[…]
    Rear Admiral Donald J. Guter, United States Navy (Ret.)
    Judge Advocate General of the Navy, 2000-02

    Rear Admiral John D. Hutson, United States Navy (Ret.)
    Judge Advocate General of the Navy, 1997-2000

    Major General John L. Fugh, United States Army (Ret.)
    Judge Advocate General of the Army, 1991-93

    Brigadier General David M. Brahms, United States Marine Corps (Ret.)
    Staff Judge Advocate to the Commandant, 1985-88

    Ken Hirsch (92c4bc)

  63. Ken, the fact that your link to ABC news article about Levin does not say what you claim it says only confirms my opinion of your credibility.

    By the way, Nance’s article has been posted here over and over again. Your links are repetitive.

    SPQR (26be8b)

  64. Ken – Did any of those gentlemen ever have to make a call on whether specific conduct constituted torture? Any idea?

    daleyrocks (906622)

  65. The Democrats are just upset that their latest ‘get Bush’ plan blew up in their faces. The idea was to get the AG candidate to say water boarding was illegal, approve him, then impeach Bush.

    This makes no sense. The House and Senate have sole jurisdiction over what is an impeachable offense. The AG’s opinion doesn’t enter into it. Besides, every court that has ruled on it says waterboarding is torture. This has been the decided law for over one hundred years.

    Ken Hirsch (92c4bc)

  66. More misrepresentations Ken. Its becoming a pattern.

    SPQR (26be8b)

  67. Or, if you want expert military legal opinion, how about four retired admirals and generals:

    Great. Now get it writen into actual law, and you might have something.

    Waterboarding by the CIA is not, as statute currently stands, illegal.

    Calling it immoral does not make it illegal. Calling it illegal does not make it illegal. Codifying into law that it is illegal is what actually makes it illegal.

    Scott Jacobs (a1de9d)

  68. Ken just intends a drive by I suppose, and won’t acknowledge that Levin’s quote in the ABC article does not support his claim. typical of the level of discourse on this.

    SPQR (26be8b)

  69. Waterboarding by the CIA is not, as statute currently stands, illegal.

    It boggles my mind that anyone can actually believe that. Waterboarding is designed to cause suffering and fear of imminent death. What do you think torture is? People have been convicted of it before, for many decades.

    I have to ask you, if a defense attorney argued that, while his client had sex with the victim after he rendered her unconscious with a drug, he’s innocent of rape because that drug is not specifically mentioned in any law? Is your reaction, oh, what a clever lawyer, I never thought of it that way, I guess the defendant is innocent? Or is your reaction, what a slimy lawyer, using the worst kind of distortions to get his sick bastard client off?

    Oh, and the rape was very brief, so there was no “prolonged mental harm”.

    Ken Hirsch (92c4bc)

  70. Ken, you’ve no place for complaining about distortions.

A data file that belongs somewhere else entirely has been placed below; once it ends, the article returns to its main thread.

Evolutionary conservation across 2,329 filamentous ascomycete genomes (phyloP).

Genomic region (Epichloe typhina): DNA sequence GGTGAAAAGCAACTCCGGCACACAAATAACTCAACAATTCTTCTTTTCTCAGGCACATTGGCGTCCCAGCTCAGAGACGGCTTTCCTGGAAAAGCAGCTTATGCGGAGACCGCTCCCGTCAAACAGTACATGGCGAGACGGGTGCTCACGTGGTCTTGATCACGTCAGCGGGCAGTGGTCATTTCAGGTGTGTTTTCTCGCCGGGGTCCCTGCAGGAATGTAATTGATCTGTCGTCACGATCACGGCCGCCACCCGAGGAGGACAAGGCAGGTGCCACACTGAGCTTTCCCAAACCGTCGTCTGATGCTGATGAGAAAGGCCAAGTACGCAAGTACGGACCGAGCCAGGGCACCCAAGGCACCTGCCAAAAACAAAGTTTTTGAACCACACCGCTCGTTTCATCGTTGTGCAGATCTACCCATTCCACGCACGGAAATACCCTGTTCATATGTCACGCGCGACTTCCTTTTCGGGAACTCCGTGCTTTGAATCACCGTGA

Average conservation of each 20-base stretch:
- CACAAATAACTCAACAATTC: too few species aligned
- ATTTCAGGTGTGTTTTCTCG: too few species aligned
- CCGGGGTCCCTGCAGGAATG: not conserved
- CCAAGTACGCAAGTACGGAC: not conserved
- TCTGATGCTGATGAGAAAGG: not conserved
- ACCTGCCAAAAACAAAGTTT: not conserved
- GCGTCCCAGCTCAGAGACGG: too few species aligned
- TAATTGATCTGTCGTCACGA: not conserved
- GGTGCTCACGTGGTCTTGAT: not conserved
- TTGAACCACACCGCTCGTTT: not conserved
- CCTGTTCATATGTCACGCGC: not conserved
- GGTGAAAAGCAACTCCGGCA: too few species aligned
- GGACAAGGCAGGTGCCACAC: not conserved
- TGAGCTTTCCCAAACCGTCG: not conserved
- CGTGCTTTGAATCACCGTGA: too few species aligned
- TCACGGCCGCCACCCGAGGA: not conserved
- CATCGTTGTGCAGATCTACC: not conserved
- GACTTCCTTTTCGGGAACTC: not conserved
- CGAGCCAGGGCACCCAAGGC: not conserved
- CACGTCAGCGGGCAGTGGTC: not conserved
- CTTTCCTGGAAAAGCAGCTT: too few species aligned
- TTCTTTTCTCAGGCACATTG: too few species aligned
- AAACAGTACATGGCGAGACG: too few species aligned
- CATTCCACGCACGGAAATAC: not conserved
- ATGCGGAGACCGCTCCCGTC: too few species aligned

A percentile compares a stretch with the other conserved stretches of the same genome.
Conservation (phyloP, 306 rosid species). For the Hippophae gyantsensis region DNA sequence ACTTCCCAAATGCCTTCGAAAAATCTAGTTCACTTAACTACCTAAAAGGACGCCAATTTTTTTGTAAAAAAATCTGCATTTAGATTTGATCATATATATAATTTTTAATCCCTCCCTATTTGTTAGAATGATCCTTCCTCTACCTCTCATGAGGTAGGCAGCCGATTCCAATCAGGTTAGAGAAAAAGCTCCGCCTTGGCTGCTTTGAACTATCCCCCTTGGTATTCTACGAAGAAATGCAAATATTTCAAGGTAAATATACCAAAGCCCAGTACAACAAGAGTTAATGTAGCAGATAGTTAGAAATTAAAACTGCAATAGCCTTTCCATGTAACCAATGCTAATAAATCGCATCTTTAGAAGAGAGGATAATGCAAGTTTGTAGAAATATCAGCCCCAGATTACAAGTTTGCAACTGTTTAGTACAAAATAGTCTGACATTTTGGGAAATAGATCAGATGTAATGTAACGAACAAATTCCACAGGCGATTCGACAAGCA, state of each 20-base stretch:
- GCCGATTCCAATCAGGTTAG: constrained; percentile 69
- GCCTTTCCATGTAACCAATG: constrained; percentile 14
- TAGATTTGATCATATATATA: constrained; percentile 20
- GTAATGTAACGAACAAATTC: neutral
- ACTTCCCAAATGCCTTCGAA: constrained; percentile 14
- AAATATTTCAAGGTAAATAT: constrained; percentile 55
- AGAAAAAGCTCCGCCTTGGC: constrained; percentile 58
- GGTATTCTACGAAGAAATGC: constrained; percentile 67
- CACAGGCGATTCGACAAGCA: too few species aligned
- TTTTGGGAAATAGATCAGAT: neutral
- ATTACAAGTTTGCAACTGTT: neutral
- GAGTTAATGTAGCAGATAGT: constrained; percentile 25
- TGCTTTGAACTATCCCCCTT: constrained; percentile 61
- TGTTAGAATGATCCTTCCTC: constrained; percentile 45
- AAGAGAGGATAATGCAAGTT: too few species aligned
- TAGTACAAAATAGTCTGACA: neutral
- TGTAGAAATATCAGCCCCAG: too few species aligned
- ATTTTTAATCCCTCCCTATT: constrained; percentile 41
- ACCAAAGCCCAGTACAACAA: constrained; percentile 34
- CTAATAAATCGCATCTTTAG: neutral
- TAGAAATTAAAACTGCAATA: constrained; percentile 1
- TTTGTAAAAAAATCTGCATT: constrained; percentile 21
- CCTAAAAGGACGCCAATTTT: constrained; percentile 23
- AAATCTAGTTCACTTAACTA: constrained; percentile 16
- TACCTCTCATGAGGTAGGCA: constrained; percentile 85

SPQR (26be8b)

  71. Ken just intends a drive by I suppose, and won’t acknowledge that Levin’s quote in the ABC article does not support his claim

    I linked to the article so anybody can make up their own minds. If you think Levin would agree with you, why don’t you write him and ask? I doubt you’ll like his answer.

    Ken Hirsch (92c4bc)

  72. Guys, I have a new waterboarding post, on the main page.

    Patterico (bad89b)

  73. No, Ken, you misrepresented the article, claiming that “Waterboard is torture according to those most familiar with, … or acting assistant attorney general Daniel Levin.”. The article clearly shows that Levin did not state that.

    SPQR (26be8b)

  74. It is only under Bush that civilian internees are somehow not PWs, but are fair game for perverted fantasies (cf. Gitmo).

    The Geneva Convention does not protect terrorists because they do not wear Uniforms, show allegiance to an organized state… etc. The proper treatment of ununiformed persons not observing the Laws of Warfare is summary execution on the battlefield. If we provide better treatment than that, we are being benevolent.

    red (9e9332)

  75. until he couldn’t answer a simple question about whether the controlled drowning of somebody was torture.

    until he couldn’t answer a simple question about whether the he showed his respect for the prerogatives of the legislative branch by implicitly observing that Congress had not passed a law making controlled drowning of somebody was torture.

    How odd that liberals want the Attorney General to make new law rather than pass the law in Congress.

    red (9e9332)

  76. until he couldn’t answer a simple question about whether the controlled drowning of somebody was torture.

    until he couldn’t answer a simple question about whether the showed his respect for the prerogatives of the legislative branch by implicitly observing that Congress had not passed a law making controlled drowning of somebody torture.

    How odd that liberals want the Attorney General to make new law rather than pass the law in Congress. How cowardly of Congress to foist their responsibility upon the Executive Branch. BTW I asked my senator’s office what his position on waterboarding was. They said that the Senator had taken no official position — Doh.

    red (9e9332)

  77. Does this interesting way of measuring torture by how quickly the victim breaks apply to the rack, too?

    No, Andrew. The rack causes physical harm and extreme pain. The rack is torture.

    Couldn’t I make an argument that our waterboarding must have been even more painful and brutal, to get such quick results?

    Of course you could, but it would be disingenuous and you’d be wrong. It isn’t about pain or suffering, it’s about invoking an autonomic reaction and producing fear.

    Pablo (99243e)

  78. It boggles my mind that anyone can actually believe that.

    I believe that because it happens to be an actual fact, not whateverit is you have floating around your god damn head.

    Scott Jacobs (a1de9d)